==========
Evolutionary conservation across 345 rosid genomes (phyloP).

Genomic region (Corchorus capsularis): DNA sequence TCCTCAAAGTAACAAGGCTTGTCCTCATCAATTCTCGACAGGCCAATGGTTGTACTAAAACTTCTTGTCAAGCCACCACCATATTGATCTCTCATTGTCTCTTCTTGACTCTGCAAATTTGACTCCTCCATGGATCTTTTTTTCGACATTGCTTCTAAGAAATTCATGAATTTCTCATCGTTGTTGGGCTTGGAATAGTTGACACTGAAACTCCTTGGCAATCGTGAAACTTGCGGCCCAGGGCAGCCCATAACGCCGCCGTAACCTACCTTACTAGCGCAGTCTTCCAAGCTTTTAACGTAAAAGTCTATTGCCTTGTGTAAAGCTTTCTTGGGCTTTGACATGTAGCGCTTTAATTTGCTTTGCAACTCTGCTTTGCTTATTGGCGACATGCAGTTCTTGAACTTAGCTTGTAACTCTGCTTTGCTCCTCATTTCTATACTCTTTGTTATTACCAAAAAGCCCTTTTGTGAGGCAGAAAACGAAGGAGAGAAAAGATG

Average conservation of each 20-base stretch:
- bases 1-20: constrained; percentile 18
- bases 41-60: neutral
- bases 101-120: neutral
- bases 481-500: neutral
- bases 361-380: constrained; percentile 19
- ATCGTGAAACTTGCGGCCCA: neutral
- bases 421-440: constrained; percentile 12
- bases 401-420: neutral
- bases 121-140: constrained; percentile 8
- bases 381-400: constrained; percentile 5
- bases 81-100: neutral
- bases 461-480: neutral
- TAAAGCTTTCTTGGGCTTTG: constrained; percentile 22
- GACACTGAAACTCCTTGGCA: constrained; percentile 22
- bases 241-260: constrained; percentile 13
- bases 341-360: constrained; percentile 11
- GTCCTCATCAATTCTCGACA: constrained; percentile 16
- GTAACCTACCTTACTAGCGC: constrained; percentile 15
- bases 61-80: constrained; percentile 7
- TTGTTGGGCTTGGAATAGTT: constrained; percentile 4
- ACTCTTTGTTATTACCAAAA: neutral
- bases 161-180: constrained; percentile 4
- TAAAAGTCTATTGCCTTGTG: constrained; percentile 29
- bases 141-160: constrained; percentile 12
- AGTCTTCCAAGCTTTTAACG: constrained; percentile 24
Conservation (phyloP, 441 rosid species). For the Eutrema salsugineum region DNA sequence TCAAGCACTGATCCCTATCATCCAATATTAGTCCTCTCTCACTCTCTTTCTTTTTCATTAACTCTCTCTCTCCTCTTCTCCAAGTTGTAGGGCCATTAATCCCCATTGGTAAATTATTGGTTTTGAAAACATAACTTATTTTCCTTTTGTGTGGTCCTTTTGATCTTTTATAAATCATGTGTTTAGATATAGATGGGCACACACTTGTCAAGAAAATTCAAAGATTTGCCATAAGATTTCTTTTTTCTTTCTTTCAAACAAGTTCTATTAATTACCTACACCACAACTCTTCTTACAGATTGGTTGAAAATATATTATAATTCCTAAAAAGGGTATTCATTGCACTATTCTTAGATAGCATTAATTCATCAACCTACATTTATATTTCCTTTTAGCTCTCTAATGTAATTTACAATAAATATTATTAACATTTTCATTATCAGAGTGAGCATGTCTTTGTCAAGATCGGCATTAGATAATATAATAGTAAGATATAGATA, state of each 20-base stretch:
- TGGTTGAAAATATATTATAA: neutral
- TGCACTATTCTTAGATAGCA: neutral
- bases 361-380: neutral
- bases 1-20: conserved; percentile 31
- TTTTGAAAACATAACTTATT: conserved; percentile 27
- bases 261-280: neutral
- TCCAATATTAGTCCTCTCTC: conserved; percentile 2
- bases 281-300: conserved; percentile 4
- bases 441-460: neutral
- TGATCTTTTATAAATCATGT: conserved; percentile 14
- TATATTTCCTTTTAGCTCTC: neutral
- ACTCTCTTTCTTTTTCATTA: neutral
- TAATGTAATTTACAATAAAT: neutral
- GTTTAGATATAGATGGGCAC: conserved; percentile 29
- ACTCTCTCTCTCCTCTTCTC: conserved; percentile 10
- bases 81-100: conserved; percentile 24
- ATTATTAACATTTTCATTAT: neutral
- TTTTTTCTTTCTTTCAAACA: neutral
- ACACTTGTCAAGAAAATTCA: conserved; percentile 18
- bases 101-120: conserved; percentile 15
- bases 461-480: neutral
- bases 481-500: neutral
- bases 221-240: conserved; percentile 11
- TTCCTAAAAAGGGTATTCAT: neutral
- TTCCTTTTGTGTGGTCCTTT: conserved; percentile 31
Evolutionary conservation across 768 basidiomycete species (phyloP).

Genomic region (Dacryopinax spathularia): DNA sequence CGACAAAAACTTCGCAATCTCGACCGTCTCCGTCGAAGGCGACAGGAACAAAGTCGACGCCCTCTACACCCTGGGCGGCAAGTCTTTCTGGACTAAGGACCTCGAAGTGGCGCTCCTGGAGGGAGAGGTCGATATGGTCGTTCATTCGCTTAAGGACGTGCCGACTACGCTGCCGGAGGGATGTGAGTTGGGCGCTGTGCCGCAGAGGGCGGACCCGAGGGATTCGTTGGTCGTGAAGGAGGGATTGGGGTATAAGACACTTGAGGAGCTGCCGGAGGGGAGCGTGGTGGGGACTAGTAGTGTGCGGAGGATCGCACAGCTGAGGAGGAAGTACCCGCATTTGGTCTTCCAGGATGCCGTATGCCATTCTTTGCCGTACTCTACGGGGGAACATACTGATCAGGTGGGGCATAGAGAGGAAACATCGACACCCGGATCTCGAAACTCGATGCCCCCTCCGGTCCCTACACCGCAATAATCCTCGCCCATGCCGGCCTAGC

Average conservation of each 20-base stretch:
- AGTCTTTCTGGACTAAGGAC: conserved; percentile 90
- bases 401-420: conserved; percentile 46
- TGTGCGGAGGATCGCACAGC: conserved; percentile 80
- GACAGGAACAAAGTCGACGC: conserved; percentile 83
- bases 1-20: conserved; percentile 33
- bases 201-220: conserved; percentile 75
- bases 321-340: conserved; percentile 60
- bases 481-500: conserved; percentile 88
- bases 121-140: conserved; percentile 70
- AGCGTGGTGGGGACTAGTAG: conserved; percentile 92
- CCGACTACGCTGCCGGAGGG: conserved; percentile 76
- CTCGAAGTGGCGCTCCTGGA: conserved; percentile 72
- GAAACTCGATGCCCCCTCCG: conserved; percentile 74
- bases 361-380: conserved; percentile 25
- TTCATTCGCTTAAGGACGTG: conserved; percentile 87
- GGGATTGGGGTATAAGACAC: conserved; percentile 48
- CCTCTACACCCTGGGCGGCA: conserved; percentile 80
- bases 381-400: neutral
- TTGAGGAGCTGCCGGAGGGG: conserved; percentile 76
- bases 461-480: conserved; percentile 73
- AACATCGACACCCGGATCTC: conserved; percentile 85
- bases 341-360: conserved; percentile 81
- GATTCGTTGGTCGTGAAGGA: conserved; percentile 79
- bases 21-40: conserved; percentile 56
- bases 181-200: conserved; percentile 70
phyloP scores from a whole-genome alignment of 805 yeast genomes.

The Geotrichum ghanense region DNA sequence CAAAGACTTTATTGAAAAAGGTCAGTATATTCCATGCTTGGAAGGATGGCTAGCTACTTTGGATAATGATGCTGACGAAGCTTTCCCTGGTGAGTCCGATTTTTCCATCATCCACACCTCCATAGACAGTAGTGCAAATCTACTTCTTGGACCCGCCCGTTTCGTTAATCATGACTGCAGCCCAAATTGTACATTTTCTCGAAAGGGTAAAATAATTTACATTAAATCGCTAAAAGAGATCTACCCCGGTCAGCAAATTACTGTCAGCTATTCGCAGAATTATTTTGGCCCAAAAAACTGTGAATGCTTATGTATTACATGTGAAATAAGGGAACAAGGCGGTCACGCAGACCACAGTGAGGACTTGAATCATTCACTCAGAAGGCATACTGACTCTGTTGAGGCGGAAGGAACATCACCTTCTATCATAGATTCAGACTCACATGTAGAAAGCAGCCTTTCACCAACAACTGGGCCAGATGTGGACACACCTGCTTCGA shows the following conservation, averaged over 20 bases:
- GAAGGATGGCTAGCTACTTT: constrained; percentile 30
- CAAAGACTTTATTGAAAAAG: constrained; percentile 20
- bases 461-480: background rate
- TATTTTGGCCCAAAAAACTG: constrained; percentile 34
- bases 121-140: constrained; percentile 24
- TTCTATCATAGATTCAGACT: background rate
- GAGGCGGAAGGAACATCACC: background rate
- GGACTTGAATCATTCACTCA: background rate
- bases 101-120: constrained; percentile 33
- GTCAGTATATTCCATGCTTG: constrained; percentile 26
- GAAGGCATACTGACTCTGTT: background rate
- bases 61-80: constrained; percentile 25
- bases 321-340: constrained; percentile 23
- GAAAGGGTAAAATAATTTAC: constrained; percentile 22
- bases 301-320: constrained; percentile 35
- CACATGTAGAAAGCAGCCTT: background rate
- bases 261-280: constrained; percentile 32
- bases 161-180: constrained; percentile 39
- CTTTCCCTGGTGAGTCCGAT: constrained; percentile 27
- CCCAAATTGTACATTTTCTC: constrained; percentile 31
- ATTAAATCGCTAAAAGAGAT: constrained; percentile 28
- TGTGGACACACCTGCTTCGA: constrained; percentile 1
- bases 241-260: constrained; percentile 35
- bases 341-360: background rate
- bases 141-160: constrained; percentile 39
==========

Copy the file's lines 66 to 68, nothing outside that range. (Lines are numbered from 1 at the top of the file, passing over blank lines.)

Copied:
- bases 121-140: conserved; percentile 70
- AGCGTGGTGGGGACTAGTAG: conserved; percentile 92
- CCGACTACGCTGCCGGAGGG: conserved; percentile 76